In a related aspect of the invention, the NAT module 142 (
Once the proxy computer 102 has registered the alias “Joe” with the directory service 120 on behalf of the computer 104, a computer on the public network 116 can initiate a call to the computer 104 using the registered alias. The computer 110 can, for example, send a request to obtain the IP address for “Joe” to the directory service 120. In response to the request, the public network computer 110 would receive the external IP address of the proxy computer 102, which is 22.214.171.124 in this example.
To make a call to the computer 104, the computer 110 transmits a setup message containing the alias “Joe” over the network link 130, through the public network 116, over the network link 128 and to the proxy computer 102. The proxy program 100 receives the setup message after it passes through the NAT module 142, the IP module 144 and the TCP module 140. The telephony module 146 extracts the alias “Joe” from the setup message and submits a request for the IP address of the of the computer currently using the alias “Joe” to the directory access module 148. The directory access module 148 then looks up the alias “Joe” in the data structure 154 and determines that the alias is associated with the IP address 192.168.0.55—that of the computer 104. The directory access module 148 returns the IP address to the telephony module 146.
The telephony module 146 generates a second setup message that has contains the the IP address 192.168.0.55. The telephony module 146 also provides the new destination IP address to the TCP module 140, which in turn provides the new IP address to the IP module 144. The telephony module 146 then sends the setup message down through the TCP module 140 and to the IP module 144. The IP module 144 creates an IP header having a destination address of 192.168.0.55 for the setup message. The IP module 144 then sends the setup message through the NAT module 142 and out over the network link 122 to the computer 104. The second setup messages performs the same function as the setup message received from the computer 110, except that the callee IP address is now that of the actual callee (computer 104) instead of the proxy. In effect, the proxy sends a call setup message to the computer 104 on behalf of the actual caller.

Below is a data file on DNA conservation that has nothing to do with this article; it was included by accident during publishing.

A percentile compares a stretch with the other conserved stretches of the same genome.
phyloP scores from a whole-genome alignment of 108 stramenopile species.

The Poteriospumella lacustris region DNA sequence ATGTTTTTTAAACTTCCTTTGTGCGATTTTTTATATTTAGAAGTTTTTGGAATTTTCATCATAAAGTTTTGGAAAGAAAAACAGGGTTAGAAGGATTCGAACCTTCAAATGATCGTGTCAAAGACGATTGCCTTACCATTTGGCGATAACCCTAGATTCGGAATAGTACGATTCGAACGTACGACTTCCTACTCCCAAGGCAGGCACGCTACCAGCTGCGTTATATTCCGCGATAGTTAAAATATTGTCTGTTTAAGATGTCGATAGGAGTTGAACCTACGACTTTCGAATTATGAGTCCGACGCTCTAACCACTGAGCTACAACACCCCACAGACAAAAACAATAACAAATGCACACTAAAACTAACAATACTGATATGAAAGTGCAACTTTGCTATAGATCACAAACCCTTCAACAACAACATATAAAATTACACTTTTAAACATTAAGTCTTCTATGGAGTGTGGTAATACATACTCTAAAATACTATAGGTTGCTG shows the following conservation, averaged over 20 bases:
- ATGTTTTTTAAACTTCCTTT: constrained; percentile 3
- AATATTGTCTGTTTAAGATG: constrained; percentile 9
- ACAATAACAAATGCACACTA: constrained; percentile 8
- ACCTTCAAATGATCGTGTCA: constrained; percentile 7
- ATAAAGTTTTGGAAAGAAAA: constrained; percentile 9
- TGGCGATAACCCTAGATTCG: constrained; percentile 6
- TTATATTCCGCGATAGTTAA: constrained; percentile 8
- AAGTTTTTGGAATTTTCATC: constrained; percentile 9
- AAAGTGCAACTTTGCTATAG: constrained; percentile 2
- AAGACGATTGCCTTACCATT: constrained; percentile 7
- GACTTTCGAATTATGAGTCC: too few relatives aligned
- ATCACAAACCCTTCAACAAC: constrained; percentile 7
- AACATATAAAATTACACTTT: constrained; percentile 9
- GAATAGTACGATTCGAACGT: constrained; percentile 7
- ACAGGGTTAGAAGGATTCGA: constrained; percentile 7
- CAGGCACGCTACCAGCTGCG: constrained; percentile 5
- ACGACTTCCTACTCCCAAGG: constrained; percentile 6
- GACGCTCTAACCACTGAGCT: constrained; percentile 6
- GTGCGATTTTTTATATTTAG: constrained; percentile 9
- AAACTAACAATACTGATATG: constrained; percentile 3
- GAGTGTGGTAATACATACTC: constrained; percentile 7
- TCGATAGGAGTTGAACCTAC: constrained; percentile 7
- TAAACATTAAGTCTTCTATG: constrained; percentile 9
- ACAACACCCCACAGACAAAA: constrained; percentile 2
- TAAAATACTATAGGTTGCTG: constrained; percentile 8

The telephony module 146 continues to receive signaling and control messages from the computer 110. Those inbound and outbound messages that do not contain callee information or port number assignments are simply forwarded by the telephony module to the computer 104 or the computer 110 respectively. This forwarding process occurs at the TCP and IP modules 140 and 142, and involves replacing instances of the proxy's IP address with the private network computers' IP address in the IP headers, and replacing the port numbers assigned by the public network computer 110 with port numbers chosen internally by the telephony module 146 in the TCP headers. The telephony module 146 may also negotiate with the computer 104 and the computer 110 to determine which ports are to be used for communication between the proxy computer 102 and the private network computer 104, as well as between the proxy computer 102 and the public network computer 110. As a result of the negotiation, the telephony module 146 may agree to communicate with the computer 104 on one set of ports and agree to communicate with the computer 110 on another different set of ports.